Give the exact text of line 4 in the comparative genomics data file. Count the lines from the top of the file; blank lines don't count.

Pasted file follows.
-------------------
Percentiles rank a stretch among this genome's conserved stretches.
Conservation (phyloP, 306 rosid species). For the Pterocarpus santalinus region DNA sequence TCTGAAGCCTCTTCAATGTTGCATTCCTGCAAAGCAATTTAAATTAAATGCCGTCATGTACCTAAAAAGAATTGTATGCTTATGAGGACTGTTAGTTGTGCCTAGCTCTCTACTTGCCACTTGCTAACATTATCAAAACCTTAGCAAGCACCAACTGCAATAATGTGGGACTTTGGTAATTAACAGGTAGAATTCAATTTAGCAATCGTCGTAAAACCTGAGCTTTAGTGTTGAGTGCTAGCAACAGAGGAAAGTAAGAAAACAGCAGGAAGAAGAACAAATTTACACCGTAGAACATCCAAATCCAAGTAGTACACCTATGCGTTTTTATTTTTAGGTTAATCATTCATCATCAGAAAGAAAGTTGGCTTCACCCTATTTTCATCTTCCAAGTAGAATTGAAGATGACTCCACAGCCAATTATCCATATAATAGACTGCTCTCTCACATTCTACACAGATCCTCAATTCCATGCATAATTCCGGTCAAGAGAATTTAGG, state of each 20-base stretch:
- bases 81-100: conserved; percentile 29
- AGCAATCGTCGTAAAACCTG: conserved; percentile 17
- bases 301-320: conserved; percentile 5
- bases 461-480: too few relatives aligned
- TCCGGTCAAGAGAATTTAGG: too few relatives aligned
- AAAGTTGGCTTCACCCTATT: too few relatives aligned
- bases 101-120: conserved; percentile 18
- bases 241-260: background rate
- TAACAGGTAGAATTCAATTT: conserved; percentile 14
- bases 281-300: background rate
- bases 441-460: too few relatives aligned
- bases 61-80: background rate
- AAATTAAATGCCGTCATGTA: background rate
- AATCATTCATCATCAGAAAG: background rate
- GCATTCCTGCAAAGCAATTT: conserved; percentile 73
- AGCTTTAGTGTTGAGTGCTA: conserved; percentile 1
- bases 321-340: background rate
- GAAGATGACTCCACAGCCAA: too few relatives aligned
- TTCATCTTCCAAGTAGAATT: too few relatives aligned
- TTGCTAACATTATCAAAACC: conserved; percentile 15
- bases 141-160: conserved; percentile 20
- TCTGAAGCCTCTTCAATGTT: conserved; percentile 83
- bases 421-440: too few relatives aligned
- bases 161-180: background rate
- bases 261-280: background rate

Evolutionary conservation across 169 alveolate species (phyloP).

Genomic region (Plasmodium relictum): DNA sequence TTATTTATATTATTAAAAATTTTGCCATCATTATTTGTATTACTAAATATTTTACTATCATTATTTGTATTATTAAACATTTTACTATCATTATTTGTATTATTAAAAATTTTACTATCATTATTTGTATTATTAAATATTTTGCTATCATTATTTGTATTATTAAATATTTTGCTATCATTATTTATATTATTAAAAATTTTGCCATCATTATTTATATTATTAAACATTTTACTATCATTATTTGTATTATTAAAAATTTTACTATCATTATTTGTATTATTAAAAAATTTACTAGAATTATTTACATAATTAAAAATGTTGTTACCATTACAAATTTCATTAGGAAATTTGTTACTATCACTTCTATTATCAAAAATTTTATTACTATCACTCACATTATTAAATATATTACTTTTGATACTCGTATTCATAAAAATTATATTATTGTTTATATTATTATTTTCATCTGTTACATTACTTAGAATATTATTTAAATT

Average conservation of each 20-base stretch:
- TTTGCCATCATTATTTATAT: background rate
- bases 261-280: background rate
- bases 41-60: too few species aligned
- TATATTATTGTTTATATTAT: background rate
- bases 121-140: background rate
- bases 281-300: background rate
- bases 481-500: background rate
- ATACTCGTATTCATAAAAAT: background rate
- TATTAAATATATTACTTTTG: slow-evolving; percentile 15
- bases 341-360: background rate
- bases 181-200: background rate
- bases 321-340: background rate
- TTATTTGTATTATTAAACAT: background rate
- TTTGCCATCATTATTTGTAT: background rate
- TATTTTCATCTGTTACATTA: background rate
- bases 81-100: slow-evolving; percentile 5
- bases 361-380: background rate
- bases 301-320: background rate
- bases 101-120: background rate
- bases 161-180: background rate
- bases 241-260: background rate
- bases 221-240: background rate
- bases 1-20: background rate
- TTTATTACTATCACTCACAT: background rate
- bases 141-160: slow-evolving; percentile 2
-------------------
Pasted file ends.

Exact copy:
- AGCAATCGTCGTAAAACCTG: conserved; percentile 17